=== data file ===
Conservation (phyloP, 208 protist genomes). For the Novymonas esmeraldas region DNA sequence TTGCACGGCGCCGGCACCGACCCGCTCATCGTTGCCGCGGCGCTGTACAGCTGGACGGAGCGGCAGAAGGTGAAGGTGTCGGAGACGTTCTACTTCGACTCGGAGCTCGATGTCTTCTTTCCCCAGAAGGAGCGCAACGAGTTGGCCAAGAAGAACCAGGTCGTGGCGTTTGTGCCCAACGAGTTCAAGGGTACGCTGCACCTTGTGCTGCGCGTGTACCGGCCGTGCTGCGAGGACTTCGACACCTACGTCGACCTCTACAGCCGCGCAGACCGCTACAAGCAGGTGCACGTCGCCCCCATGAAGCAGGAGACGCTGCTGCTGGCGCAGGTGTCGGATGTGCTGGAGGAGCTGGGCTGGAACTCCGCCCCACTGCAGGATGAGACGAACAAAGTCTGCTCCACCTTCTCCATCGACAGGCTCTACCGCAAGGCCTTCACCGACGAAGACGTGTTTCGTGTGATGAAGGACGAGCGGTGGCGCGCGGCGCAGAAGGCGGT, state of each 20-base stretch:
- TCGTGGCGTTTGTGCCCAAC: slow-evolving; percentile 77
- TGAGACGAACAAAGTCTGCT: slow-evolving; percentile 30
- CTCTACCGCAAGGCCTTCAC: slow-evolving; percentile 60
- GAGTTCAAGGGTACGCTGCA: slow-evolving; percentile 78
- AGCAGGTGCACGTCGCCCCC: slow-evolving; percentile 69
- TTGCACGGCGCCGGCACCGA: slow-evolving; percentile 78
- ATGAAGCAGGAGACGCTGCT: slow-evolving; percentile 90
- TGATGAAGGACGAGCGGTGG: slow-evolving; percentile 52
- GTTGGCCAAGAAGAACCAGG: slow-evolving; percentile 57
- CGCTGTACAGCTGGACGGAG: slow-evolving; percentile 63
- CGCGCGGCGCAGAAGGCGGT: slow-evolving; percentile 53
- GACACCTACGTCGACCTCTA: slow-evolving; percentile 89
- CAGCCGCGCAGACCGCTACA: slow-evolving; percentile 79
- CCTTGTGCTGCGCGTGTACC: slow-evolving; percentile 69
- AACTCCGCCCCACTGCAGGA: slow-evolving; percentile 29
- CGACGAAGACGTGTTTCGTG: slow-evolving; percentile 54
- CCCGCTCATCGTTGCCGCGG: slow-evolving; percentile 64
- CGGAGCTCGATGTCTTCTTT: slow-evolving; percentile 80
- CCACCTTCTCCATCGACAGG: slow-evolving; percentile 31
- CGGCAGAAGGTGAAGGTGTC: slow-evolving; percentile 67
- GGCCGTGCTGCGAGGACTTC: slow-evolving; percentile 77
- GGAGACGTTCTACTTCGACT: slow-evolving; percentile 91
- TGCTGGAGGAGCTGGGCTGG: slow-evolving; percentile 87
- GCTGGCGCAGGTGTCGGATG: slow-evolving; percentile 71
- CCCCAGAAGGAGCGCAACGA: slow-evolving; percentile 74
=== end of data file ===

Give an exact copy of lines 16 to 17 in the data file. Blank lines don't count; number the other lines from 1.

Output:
- AACTCCGCCCCACTGCAGGA: slow-evolving; percentile 29
- CGACGAAGACGTGTTTCGTG: slow-evolving; percentile 54